If you’re looking for a heartwarming and thought-provoking storytime read, The Wild Robot by Peter Brown is the perfect choice. This highly original story combines themes of technology and nature and is a sure-fire hit in the classroom.

The story follows a curious robot called Roz, who finds herself stranded in the wild on an island. Roz must learn to survive and earn the trust of the island’s animals.

This is a beautiful tale of acceptance, friendship and what it means to care about others. With short chapters and lovely illustrations, The Wild Robot is a delightful read for Year 3 and beyond.

Non-Fiction Books for 8 Year Olds

Mike Barfield
 & Jess Bradley

This colourful, cartoon-style reference book brings facts to life with humour and fun illustrations. Following on from the enormous success of its award-winning predecessors, this latest book in the ‘Day in the Life Of..’ series is packed full of information and facts about space, presented in an entertaining comic style that is a joy to read.

Readers will enjoy the variety of scientific information, which felt like a balanced view of different areas including science, technology, astrology and the history of space travel. This would be a great book for children who love a highly visual element to what they read. Readers could dip in and out of the various topics individually, or teachers could choose sections to share as a class when exploring related topics. When added to a classroom library, this series is sure to be in high demand during independent reading time. 

William Grill
Graphic Novel

This is a brilliantly visual re-telling of Ernest Shackleton’s adventures from pole to pole, published to celebrate the 100th anniversary of Shackleton’s historic expedition. This engaging text is filled with diagrams, maps, infographics and fascinating facts that will both delight readers and transport them through an imaginary exploration of frozen worlds. We recommend Shackleton’s Journey as a good non-fiction text to use for engaging reluctant readers in KS2. There is also an accompanying activity book available from Amazon.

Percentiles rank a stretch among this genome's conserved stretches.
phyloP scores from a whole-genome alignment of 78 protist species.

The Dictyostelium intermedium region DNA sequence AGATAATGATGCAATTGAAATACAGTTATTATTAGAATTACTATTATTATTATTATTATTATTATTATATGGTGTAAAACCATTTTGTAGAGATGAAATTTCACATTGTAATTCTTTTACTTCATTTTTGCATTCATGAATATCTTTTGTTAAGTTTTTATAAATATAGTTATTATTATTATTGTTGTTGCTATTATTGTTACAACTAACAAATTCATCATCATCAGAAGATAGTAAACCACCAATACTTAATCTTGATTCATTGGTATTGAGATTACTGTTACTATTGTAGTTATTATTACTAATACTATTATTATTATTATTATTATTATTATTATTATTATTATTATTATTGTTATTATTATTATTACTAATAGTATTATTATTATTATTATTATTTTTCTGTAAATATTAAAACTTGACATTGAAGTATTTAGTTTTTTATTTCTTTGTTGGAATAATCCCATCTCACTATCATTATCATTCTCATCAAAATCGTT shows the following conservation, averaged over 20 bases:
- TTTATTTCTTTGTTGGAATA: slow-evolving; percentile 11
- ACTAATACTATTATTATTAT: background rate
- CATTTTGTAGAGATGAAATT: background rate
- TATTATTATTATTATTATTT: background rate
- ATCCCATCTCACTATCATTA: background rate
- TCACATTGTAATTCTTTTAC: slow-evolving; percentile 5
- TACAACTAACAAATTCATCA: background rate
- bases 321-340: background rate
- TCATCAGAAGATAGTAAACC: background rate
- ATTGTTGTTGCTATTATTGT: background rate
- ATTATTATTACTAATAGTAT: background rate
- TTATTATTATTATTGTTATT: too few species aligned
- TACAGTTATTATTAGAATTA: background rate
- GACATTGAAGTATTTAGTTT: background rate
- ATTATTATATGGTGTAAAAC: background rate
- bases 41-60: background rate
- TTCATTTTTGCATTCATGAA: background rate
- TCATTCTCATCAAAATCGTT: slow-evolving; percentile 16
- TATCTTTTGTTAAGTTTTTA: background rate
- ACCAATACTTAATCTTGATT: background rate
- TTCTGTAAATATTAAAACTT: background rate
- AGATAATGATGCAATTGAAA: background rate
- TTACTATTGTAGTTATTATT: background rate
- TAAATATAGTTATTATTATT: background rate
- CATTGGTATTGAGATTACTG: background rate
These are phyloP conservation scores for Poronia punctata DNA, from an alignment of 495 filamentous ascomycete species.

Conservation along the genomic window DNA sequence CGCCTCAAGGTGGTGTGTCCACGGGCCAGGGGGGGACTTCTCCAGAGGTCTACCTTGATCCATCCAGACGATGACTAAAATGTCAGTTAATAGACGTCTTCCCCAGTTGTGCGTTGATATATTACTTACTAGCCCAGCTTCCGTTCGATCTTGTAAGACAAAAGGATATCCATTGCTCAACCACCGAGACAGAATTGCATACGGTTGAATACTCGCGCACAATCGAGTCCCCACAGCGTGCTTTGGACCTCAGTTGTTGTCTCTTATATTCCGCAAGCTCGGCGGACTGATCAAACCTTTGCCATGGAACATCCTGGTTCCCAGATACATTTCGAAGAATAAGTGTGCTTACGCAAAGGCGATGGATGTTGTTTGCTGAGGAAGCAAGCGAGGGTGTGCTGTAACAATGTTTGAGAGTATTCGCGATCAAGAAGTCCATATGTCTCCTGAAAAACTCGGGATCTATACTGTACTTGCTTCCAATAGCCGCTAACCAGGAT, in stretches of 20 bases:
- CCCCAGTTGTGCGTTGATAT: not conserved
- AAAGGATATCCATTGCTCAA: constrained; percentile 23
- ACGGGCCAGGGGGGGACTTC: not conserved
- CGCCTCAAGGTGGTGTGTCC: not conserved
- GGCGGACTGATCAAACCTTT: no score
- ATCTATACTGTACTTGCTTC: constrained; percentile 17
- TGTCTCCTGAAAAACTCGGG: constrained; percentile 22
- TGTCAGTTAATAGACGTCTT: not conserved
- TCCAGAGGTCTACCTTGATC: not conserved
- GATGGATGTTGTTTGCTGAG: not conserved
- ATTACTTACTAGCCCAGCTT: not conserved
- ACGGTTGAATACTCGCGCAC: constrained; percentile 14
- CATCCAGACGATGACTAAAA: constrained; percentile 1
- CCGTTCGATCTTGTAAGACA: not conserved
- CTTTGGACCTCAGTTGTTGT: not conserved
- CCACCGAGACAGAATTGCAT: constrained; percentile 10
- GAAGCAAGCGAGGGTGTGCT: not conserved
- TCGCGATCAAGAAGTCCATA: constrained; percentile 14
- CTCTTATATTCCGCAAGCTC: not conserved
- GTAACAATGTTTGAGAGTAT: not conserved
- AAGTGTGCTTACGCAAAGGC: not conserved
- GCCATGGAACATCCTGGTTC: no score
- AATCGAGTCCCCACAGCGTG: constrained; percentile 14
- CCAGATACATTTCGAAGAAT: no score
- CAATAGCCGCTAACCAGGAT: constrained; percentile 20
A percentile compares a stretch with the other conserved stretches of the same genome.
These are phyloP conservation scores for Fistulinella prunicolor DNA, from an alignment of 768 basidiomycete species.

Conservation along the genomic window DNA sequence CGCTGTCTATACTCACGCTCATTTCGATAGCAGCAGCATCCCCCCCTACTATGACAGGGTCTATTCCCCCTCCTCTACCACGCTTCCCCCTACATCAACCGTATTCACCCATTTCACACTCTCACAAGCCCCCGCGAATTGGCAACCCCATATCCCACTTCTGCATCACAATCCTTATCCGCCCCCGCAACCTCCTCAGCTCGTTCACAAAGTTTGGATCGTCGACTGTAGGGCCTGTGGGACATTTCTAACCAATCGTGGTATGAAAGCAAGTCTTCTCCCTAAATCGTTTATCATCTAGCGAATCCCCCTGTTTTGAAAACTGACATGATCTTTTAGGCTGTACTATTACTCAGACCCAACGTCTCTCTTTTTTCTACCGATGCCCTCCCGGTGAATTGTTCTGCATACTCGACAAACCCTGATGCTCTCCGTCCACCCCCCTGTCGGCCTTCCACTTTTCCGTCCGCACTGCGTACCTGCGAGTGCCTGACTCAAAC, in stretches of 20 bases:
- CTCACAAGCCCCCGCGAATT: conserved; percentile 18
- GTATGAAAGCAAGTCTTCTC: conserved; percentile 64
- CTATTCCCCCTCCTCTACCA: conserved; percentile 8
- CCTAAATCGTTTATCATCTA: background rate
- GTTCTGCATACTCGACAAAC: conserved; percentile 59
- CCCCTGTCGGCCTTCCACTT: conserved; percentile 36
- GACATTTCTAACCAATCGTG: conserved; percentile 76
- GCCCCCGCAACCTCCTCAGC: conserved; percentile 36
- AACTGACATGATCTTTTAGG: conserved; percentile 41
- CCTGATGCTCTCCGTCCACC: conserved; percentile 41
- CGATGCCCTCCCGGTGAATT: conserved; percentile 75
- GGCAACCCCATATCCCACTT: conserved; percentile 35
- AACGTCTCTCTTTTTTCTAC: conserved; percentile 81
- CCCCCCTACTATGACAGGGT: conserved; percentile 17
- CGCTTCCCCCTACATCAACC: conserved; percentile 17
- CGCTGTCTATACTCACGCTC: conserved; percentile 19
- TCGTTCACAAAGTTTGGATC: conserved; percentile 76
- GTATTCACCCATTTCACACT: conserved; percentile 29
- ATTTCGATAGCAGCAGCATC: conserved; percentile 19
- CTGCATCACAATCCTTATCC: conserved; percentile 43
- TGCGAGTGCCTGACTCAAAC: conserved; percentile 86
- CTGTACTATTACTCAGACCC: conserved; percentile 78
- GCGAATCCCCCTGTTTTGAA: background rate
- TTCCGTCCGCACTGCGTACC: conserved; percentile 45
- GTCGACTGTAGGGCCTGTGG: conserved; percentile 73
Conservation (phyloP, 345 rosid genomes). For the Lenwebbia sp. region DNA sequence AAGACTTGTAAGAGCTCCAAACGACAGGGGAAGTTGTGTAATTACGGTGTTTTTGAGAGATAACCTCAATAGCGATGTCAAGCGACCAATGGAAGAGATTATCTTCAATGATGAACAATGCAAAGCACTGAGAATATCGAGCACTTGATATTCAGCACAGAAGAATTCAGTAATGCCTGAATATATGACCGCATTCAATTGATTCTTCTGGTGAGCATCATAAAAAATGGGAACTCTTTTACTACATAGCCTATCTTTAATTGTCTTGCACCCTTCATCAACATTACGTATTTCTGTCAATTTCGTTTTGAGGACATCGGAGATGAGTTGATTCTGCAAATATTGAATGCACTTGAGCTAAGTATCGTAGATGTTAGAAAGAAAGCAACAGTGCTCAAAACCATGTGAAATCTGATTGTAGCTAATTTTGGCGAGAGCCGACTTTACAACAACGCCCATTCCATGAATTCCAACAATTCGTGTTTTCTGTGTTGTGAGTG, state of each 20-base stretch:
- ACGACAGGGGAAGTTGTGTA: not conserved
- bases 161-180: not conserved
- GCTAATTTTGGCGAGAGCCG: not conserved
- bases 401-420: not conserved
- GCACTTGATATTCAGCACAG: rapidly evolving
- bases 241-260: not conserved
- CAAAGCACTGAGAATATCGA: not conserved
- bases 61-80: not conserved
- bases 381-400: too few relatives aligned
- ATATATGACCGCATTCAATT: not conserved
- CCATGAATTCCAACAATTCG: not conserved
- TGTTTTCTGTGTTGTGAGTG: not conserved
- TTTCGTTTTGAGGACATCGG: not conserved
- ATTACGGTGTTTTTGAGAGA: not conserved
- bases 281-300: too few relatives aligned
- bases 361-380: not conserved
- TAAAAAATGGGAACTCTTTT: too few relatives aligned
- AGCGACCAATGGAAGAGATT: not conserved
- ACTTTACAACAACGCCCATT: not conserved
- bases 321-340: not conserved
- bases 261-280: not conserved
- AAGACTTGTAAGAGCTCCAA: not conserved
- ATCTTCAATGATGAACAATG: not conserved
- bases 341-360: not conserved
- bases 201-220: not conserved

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Guidance: About the Age 8 Reading List

What should 8-year-olds be reading?

The age of 8 is a wonderful age during which independent reading really begins to take off for many children, as long as the right books are available.

At the age of eight, many children have learned to read short chapter books by themselves and begin to show preferences for individual genres or to enjoy collecting particular series.

Many children looking for independent reads at this age are first drawn towards highly illustrated chapter books like the 13 Storey Treehouse series and Tom Gates, or graphic novels like Peng and Spanners, while others simply love a story with plenty of laugh-out-loud humour like Grimwood and Pamela Butchart’s A Monster Ate my Packed Lunch.

Children aged 8 often develop a curiosity about the lives of other people and stories can be brilliant empathy-building tools for them. Try introducing books that will help children to understand what life is like for others, like the story of selective mutism in Call Me Lion or stories about navigating big emotions like Charlie Changes into a Chicken.

Animals stories are hugely popular books for 8 year olds too, and many children of this age enjoy fall in love with the ninja cats in the storytime favourite Varjak Paw. Non-fiction books also hold a charm over many 8 year olds, and we recommend getting stuck into the exciting polar expedition in Shackleton’s Journey.

In addition to independent reading,story time with adults remains very important at the age of 8, too – both at home and in the classroom. We recommend that adults do not give up on bedtime stories or classroom story time too early. There are many brilliant books for adults and 8 year old children to enjoy as a shared reading experience, including true classics like Charlotte’s Web or books that touch on wider social or environmental themes, like The Wild Robot.

What are the most popular authors and series for 8-year-olds?

The most popular authors for 8-year-olds include Liz Pichon, Roald Dahl, Dan Pilkey, Jamie Smart, Holly Webb, Laura Ellen Anderson, Pamela Butchart, Enid Blyton, Nadia Shireen, Tom Fletcher, David Walliams and Andy Griffiths.

The most popular series for 8-year-olds include illustrated series like the 13 Storey Treehouse and Tom Gates, funny series like Grimwood and The Trouble with Daisy, classic series like The Worst Witch and the Famous Five, animal series like Zoe’s Rescue Zoo and The Adventure Club, collectable fantasy series like Beast Quest, graphic novel series like Dog Man and Bunny vs Monkey and biographical series like Ultimate Football Heroes.

Where can I purchase the books on the BooksForTopics Best Books for 8-Year-Olds booklist?

Where can I find out about the best new books for eight-year-olds?

Check out the New Books section of our website, or sign up to our mailing list to keep on top of news and reviews from the children’s book world.

Each month we also feature our top five Books of the Month, highlighting new titles that our Review Panel recommend for primary school children.

What other booklists for eight-year-olds are available?

Looking for more of the best booklists for 8-year-olds? BooksForTopics has got you covered!

Here are a few:

If you like this booklist, try looking ahead to our list of best books for 9 year olds. For younger children, you may like our list of best books for 7 year olds.